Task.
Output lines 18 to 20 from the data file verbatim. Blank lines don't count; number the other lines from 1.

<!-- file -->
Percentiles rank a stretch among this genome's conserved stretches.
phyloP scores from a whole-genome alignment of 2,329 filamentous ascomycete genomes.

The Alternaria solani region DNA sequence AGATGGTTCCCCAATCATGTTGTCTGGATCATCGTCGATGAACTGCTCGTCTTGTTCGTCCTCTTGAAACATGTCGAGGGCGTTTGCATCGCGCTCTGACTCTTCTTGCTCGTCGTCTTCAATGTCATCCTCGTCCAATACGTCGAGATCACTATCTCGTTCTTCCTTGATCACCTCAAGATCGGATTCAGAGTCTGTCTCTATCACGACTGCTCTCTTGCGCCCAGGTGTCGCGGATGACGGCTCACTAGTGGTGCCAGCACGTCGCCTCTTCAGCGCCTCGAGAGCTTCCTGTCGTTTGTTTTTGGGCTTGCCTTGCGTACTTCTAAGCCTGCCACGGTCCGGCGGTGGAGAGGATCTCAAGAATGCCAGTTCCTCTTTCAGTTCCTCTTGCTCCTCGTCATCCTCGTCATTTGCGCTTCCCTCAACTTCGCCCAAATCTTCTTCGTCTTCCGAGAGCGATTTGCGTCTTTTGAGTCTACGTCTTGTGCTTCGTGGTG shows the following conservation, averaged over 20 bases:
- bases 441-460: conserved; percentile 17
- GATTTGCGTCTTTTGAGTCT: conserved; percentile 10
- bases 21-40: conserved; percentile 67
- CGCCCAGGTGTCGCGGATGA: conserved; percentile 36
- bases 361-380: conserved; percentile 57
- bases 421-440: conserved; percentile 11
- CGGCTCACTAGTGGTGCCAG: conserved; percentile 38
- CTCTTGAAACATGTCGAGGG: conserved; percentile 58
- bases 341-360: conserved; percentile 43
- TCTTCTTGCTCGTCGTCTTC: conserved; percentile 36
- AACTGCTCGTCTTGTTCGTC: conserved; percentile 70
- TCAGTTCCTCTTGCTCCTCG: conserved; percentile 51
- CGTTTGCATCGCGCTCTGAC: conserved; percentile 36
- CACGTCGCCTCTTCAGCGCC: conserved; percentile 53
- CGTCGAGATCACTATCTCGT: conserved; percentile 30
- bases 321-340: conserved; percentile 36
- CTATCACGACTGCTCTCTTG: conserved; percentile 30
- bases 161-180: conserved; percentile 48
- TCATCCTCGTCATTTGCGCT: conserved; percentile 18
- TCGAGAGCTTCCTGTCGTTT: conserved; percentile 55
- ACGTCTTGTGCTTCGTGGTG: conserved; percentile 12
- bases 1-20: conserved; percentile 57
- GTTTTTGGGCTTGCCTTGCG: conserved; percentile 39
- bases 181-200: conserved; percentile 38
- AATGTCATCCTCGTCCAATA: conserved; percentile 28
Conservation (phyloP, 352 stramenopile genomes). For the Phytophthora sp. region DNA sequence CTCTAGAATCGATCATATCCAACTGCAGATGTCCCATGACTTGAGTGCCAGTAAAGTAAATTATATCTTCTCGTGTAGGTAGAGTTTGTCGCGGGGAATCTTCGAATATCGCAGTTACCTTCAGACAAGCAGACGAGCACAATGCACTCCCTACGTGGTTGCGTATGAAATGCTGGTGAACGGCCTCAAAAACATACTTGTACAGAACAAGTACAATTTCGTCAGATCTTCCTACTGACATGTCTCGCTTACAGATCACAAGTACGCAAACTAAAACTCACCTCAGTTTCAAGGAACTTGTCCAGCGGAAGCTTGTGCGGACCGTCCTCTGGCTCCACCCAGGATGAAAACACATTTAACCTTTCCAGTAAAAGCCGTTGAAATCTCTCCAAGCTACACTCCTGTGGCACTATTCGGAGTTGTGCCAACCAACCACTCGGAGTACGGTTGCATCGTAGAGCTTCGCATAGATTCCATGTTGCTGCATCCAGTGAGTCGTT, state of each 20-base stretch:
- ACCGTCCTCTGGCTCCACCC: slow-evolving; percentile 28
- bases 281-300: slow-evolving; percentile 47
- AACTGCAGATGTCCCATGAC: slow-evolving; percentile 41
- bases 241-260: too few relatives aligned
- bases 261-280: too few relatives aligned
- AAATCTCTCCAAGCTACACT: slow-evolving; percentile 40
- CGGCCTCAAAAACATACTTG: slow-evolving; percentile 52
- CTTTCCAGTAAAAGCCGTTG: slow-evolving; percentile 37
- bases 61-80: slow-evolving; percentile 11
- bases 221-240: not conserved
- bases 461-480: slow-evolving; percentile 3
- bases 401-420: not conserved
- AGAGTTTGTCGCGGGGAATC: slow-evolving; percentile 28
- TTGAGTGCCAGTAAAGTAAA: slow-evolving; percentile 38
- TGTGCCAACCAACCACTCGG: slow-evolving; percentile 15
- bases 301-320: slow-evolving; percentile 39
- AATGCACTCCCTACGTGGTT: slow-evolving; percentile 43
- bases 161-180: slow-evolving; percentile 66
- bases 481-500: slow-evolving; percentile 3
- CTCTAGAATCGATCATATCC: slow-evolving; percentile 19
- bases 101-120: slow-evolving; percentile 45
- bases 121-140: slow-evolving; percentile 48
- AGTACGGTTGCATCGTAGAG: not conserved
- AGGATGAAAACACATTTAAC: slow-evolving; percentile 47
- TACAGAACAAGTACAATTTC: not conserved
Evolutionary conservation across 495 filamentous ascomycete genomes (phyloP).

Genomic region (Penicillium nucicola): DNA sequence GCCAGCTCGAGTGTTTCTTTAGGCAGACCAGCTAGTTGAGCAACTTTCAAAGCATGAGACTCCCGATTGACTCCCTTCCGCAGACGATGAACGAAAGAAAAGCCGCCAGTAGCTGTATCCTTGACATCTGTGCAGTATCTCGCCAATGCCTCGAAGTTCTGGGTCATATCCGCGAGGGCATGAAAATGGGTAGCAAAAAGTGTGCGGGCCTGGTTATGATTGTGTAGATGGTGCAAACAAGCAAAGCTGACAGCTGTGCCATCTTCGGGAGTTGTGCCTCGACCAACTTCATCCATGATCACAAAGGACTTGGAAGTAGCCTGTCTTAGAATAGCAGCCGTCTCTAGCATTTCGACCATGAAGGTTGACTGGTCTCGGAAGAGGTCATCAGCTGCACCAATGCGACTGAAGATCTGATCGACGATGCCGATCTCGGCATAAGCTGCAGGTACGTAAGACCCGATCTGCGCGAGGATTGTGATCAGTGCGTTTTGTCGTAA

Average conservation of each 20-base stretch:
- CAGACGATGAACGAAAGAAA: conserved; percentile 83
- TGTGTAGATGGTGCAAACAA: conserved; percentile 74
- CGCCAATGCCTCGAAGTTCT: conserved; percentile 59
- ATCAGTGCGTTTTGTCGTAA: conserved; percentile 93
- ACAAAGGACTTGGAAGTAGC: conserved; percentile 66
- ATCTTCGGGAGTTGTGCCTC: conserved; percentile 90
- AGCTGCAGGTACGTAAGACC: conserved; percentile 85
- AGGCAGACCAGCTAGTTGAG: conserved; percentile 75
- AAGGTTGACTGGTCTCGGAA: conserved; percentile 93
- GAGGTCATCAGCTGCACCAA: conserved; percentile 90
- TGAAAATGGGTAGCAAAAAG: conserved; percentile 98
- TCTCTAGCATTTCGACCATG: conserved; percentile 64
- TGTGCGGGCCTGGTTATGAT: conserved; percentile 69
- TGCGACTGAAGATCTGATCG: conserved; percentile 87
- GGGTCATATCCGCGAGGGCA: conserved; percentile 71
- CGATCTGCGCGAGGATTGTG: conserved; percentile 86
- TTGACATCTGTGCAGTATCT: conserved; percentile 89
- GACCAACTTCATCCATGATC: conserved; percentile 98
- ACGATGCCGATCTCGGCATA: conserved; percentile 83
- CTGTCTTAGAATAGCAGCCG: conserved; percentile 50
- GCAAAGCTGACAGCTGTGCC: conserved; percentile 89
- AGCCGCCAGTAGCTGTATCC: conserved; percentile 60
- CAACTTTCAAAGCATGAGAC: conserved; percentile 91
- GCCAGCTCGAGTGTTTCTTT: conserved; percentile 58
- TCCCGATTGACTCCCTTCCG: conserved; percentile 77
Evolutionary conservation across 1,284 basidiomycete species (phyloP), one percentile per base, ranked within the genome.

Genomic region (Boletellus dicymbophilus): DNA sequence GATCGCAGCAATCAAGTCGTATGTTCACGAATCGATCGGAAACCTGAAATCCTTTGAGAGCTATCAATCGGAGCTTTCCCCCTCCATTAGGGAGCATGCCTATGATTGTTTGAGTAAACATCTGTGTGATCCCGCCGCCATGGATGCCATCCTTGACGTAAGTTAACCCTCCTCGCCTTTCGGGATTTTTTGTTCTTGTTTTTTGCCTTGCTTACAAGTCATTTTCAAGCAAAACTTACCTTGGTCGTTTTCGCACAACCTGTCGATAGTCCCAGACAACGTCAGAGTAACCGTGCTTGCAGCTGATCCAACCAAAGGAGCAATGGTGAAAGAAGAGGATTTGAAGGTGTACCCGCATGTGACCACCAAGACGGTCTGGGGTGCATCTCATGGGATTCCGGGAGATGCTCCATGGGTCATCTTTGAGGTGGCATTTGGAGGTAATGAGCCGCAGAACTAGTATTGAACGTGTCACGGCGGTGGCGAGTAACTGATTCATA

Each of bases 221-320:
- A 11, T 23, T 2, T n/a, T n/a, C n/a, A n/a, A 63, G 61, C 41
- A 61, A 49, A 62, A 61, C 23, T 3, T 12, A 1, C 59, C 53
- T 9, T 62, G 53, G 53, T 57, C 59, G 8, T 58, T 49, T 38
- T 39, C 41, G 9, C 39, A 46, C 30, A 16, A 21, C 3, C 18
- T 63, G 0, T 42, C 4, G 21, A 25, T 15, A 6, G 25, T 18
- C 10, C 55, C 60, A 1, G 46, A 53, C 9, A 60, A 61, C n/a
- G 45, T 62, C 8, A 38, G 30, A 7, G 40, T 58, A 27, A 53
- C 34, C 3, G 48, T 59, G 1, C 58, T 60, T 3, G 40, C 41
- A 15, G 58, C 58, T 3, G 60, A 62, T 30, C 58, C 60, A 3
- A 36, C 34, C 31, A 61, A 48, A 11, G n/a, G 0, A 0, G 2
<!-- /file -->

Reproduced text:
- CGTCGAGATCACTATCTCGT: conserved; percentile 30
- bases 321-340: conserved; percentile 36
- CTATCACGACTGCTCTCTTG: conserved; percentile 30